MADRID, Dec. 2 (UPI) -- New astronomical observations suggest "supergalaxies," the largest galaxies in the universe, are born of cosmic clouds of cold gas.
Previously, scientists believed supergalaxies were formed by merging galaxies at the center of galactic clusters. But data recorded by the Very Large Array and the Australia Telescope Compact Array suggests otherwise.
"In the local universe we see galaxies merging, and we expected to observe that the formation of supergalaxies took place in the same way, in the early -- now distant -- universe," Bjorn Emonts, a researcher at the Astrobiology Center in Spain, said in a news release.
Emonts and an international team of astronomers pointed the VLA and ATCA at the center of an embryonic galaxy cluster where the Spiderweb galaxy is forming. There they observed a giant cloud made up mostly of molecular hydrogen, a main building block for new stars.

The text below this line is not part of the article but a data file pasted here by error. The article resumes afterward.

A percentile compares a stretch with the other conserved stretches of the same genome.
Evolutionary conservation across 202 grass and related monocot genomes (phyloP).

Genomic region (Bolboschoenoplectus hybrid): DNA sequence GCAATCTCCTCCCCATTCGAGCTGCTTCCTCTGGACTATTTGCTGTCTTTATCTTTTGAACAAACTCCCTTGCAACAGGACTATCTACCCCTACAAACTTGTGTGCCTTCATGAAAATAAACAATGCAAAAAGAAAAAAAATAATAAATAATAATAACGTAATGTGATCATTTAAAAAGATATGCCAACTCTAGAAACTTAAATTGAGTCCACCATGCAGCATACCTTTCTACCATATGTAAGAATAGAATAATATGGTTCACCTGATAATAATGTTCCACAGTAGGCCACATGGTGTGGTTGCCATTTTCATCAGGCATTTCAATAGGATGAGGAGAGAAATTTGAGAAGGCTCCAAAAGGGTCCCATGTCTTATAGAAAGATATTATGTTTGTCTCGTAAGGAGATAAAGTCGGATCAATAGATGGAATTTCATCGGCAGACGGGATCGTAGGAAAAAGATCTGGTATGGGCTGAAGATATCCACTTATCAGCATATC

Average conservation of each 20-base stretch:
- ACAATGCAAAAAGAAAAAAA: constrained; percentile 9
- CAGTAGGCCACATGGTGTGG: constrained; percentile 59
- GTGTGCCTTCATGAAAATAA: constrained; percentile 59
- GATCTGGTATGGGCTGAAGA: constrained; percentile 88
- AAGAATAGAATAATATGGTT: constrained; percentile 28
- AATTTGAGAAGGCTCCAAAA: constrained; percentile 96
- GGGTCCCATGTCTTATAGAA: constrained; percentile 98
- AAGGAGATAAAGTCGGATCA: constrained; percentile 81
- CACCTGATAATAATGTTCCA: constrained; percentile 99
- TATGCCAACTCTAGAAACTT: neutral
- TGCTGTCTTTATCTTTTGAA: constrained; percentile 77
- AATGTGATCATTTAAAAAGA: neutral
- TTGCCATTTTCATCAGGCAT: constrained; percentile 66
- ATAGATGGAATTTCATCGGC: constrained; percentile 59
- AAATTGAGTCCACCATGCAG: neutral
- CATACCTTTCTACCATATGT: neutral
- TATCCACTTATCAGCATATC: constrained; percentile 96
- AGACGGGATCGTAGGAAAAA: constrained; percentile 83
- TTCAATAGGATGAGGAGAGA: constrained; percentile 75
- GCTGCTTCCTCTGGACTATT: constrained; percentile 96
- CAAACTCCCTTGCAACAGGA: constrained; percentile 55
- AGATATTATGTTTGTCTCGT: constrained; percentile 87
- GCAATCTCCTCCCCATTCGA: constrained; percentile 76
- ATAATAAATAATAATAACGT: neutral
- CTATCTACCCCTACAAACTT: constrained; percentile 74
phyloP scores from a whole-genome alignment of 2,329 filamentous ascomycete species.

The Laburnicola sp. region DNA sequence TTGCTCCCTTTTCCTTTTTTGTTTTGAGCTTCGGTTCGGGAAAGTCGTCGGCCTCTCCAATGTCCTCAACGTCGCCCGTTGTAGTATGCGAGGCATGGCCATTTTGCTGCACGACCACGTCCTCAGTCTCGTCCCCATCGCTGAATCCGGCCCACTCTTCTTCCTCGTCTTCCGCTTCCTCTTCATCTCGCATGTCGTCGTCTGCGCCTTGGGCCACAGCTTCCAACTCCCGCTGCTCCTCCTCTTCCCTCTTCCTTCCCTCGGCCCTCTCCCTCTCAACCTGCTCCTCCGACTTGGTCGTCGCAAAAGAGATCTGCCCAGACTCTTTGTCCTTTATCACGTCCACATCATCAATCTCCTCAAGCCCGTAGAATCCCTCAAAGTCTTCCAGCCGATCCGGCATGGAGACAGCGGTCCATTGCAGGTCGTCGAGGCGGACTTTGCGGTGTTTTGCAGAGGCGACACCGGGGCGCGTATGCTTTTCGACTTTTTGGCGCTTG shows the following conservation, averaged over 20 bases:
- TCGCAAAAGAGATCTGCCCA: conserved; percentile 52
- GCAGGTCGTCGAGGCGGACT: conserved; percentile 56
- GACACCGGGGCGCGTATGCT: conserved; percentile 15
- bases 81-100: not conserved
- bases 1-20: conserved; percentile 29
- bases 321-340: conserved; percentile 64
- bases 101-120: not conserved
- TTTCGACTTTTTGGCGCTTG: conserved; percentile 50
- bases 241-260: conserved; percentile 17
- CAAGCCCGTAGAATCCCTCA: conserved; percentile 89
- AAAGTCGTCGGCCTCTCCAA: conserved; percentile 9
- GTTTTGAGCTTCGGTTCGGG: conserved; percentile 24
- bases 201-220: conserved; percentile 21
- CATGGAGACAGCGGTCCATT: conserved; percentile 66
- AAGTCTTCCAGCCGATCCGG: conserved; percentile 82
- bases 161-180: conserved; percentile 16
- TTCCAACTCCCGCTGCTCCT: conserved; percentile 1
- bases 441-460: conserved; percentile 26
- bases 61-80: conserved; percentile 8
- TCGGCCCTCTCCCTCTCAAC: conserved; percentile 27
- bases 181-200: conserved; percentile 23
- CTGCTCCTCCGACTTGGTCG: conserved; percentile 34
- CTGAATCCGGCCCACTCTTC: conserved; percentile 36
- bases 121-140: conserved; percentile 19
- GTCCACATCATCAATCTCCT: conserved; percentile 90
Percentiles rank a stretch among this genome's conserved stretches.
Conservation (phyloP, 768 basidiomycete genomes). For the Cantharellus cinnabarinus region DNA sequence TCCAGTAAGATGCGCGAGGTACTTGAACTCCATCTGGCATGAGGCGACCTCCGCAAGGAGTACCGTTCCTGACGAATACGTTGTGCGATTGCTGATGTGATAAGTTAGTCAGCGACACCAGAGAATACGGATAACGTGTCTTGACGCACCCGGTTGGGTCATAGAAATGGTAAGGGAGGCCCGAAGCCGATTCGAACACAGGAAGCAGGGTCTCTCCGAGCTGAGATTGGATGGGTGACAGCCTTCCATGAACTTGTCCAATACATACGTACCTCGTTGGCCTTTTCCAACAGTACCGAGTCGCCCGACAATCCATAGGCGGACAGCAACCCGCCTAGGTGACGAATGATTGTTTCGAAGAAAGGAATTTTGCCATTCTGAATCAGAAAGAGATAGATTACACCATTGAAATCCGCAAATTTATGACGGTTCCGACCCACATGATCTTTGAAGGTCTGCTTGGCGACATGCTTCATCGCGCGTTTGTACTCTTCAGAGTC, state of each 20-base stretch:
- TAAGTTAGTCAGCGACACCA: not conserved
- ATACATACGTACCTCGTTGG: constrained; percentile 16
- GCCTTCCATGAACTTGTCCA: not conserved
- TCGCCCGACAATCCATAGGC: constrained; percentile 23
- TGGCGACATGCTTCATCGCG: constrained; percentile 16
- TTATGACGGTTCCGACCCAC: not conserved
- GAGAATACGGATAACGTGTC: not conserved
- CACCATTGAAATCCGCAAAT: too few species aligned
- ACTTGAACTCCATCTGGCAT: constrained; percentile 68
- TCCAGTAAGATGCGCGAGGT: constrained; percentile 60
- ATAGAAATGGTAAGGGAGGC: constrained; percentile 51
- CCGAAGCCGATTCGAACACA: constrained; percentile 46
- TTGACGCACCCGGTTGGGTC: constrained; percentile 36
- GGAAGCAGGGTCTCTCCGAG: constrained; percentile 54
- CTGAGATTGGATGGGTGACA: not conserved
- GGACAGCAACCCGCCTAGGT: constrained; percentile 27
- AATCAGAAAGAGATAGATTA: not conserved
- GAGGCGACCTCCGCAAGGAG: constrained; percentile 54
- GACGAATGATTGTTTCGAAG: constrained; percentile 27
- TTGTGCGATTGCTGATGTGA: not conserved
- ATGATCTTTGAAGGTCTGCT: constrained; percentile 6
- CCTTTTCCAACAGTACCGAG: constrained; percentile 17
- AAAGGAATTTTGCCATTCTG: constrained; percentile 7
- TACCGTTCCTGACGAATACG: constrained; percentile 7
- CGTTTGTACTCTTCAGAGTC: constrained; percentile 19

The discovery -- detailed in the journal Science -- suggests supergalaxies are condensed directly from massive cosmic clouds.
"It is surprising how cold this gas is, at some 200 degrees below zero Celsius," said Matthew Lehnert, a researcher at the Astrophysics Institute of Paris. "We would have expected a lot of collapsing galaxies, which would have heated the gas, and for that reason we thought that the carbon monoxide would be much more difficult to detect."
The observations of VLA and ATCA showed the cold cosmic gas wasn't inside the smaller galaxies being subsumed by the Spiderweb galaxy, but was interwoven throughout the budding supergalaxy and the interior of the galactic cluster.
"Spiderweb is an astonishing laboratory, which lets us witness the birth of supergalaxies in the interiors of clusters, which are the 'cosmic cities' of the universe," said George Miley, an astronomer at the University of Leiden. "We are beginning to understand how these giant objects formed from the ocean of gas which surrounds them."